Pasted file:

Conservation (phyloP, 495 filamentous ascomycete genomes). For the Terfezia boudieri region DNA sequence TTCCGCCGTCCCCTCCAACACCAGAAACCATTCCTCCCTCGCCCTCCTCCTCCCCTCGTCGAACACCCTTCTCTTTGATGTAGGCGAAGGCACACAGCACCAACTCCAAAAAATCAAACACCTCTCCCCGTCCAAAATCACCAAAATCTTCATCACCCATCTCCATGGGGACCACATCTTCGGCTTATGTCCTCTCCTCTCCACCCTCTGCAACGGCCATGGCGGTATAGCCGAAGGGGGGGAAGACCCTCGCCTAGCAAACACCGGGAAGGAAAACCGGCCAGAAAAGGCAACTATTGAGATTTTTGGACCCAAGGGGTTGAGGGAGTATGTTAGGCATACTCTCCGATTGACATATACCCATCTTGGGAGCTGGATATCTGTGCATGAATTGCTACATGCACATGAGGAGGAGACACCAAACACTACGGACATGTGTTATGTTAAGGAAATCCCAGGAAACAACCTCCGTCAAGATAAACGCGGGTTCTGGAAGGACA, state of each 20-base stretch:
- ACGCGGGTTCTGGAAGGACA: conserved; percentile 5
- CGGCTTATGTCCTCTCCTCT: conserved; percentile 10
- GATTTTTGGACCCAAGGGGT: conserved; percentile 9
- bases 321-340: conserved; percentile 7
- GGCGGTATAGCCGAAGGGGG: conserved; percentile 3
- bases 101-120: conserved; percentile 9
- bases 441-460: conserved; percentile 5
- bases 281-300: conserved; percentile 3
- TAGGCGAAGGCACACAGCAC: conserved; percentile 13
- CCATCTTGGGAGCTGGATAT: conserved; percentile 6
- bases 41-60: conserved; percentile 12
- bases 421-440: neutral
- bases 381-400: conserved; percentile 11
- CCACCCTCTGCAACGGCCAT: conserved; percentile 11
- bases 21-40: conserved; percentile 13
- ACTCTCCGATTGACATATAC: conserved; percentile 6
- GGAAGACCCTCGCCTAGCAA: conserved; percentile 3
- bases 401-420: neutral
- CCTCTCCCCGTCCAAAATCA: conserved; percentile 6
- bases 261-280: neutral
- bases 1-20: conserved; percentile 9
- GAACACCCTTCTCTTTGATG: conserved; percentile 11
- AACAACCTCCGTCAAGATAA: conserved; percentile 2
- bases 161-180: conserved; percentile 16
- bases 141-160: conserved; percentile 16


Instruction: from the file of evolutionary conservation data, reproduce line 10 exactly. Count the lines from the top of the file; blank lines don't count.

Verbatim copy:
- TAGGCGAAGGCACACAGCAC: conserved; percentile 13